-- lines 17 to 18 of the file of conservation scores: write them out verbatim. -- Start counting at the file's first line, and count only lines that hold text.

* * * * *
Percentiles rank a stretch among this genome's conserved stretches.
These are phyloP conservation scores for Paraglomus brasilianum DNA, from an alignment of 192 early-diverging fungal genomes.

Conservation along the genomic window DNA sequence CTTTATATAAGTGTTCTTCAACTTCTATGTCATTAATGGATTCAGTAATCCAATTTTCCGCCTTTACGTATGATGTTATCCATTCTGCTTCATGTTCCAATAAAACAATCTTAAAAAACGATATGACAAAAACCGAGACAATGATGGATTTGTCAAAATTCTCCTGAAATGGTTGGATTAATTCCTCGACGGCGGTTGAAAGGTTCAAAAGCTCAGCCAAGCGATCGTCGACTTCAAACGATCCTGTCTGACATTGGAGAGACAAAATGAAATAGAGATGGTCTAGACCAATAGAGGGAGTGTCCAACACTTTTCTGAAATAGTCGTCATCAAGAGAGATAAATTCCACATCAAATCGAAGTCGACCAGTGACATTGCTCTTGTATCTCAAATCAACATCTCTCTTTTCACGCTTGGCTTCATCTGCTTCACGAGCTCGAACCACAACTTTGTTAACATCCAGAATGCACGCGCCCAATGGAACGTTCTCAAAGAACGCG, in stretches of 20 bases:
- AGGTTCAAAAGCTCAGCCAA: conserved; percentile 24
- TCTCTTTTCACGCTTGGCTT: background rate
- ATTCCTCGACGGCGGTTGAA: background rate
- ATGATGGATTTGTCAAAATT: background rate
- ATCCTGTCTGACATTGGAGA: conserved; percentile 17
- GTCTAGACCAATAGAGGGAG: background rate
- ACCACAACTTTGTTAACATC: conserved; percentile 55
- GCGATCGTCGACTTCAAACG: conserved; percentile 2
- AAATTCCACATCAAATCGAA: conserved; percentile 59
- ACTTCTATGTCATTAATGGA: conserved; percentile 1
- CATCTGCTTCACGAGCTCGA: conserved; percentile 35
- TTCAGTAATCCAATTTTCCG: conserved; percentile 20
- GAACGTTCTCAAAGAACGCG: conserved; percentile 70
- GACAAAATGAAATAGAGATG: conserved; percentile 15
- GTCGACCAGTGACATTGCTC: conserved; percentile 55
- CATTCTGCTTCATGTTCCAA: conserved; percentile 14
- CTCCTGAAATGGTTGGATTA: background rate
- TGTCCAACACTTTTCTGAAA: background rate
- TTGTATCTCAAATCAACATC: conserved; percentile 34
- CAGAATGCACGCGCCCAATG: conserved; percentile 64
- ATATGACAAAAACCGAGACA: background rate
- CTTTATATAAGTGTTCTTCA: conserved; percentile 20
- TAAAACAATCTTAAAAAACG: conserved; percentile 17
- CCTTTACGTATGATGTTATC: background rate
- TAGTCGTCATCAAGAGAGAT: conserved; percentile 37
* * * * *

- GACAAAATGAAATAGAGATG: conserved; percentile 15
- GTCGACCAGTGACATTGCTC: conserved; percentile 55